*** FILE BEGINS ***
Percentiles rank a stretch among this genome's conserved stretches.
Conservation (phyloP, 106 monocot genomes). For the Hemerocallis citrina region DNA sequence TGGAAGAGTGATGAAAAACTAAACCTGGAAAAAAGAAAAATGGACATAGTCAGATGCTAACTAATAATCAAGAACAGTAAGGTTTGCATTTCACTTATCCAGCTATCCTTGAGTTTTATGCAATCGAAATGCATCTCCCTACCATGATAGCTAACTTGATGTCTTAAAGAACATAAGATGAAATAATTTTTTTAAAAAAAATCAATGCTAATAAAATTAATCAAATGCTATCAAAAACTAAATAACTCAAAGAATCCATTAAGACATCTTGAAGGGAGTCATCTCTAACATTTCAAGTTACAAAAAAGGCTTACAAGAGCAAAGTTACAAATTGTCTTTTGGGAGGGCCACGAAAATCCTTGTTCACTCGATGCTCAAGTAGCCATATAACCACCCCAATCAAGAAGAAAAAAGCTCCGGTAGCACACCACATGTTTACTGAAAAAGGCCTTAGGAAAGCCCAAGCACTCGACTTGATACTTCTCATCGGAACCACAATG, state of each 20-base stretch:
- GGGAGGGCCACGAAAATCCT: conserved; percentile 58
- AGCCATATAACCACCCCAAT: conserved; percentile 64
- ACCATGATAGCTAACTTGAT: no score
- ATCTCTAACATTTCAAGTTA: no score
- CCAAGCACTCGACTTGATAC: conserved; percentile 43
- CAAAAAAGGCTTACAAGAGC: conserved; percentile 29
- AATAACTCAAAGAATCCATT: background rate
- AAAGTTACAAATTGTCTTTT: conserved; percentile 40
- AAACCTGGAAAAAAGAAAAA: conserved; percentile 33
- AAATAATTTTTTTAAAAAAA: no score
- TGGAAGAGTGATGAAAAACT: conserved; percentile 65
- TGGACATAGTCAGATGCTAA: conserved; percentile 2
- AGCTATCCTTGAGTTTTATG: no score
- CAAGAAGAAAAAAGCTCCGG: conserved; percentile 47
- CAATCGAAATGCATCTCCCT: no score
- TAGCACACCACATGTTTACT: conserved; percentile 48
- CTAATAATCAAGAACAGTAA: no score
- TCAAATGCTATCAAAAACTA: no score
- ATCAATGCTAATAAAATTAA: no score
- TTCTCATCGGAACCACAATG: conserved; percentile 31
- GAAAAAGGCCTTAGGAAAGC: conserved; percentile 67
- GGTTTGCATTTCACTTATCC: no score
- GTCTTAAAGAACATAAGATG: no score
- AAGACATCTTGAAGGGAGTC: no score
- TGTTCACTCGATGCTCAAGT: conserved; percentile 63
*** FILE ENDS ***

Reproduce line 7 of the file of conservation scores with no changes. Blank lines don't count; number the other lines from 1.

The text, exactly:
- CCAAGCACTCGACTTGATAC: conserved; percentile 43